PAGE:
Allow customization of the search path to resolve name ambiguities. (Python permits this.)
This document proposes the following approach:
The name of a package is determined by the process that builds and installs the package, and not by the author of the package.
Two same-named modules provided by different packages are nonetheless different modules (and hence there are no linker-level collisions between modules with the same name in different packages).
A package manifest can optionally specify a module name prefix for each of its dependencies. This prefix specifies how the dependency’s modules will be named within the depending module. This allows two same-named modules from different packages to be imported into the same source file.
YouEye’s package manifest is
, which says the package name is
/ usr / share / youeye / youeye . cpkg
. (This package was installed by the system’s package manager, so the system’s package manager is responsible for picking a unique name for the package, and it picked a name based on the package manager’s name for the package.)
sys : youeye - 3.4
Fizix’s package manifest is
, which says the package name is
/ home / myuser / fizix / fizix . cpkg
. (This package was installed by the user, so the user is responsible for picking a unique name for the package. They accepted the default package name suggested by Fizix’s
user : fixiz
The project specifies a module name prefix for its YouEye dependency of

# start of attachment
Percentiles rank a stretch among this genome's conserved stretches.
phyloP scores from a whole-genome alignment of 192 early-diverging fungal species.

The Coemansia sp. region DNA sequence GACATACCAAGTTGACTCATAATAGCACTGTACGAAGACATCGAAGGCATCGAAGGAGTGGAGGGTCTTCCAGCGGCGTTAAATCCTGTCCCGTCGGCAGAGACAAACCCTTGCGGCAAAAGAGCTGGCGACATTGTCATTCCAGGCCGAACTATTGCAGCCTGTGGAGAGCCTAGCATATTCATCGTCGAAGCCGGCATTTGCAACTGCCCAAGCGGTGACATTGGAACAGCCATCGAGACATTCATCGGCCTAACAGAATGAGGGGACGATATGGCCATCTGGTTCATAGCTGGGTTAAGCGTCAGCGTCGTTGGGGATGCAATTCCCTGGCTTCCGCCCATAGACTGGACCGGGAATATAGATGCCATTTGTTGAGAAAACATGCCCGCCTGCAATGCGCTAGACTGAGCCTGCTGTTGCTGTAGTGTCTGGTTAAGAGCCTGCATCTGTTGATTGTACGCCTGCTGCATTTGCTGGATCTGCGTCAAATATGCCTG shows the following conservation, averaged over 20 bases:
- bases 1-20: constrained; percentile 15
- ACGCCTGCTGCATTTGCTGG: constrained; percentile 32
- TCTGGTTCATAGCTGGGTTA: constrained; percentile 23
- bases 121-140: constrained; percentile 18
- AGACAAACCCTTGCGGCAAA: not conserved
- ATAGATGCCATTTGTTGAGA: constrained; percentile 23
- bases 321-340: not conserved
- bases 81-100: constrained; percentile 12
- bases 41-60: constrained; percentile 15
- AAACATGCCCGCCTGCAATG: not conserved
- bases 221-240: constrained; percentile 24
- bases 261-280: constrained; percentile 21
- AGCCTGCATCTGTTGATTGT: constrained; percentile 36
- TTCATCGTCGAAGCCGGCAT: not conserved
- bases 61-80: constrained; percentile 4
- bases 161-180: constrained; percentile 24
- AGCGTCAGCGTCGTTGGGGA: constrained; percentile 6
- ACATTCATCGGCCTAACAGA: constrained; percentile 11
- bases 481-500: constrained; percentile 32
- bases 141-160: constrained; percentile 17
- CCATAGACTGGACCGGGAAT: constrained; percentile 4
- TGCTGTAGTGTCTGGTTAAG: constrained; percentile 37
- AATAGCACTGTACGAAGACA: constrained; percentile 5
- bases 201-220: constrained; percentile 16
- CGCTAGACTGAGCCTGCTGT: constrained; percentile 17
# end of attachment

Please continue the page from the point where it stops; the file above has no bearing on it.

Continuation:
and a module name prefix for its Fizix dependency of
. Code in the project can then import modules from both
export module mylib ; import deps . youeye . widgets . box ; // import widgets.box from sys:youeye-3.4 import deps . fizix . widgets . box ; // import widgets.box from user:fizix-4.0
The package manifest for this project would describe the dependency on the package manifests for YouEye and Fizix, along with the module import prefixes, so that a consumer of this project can compile a BMI from its module interface.
3.4. Package names and linkage
Because we require that modules in different packages are different modules even if they have the same module name, we need a mechanism for the linker to tell symbols from the two modules apart. This can be accomplished using the same techniques that are used to ensure that entities from different modules that have the same name are distinguished (eg, by name mangling), or by using another technique, such as:
On ELF targets, use of symbol versioning information
On MachO targets, use of two-level namespacing
On PE/COFF targets, symbols from distinct
s can have the same name without collision
Note that the allowance of module name collisions between distinct packages
permits multiple versions of a library to be used within a program (as part
of multiple distinct packages). This may be inadvisable in some cases (for
example, a "global" registry from package
would not list entities
registered with package
) and some way to disallow that as optional
"conflict" information in the package manifest may be useful.
3.5. Package name conventions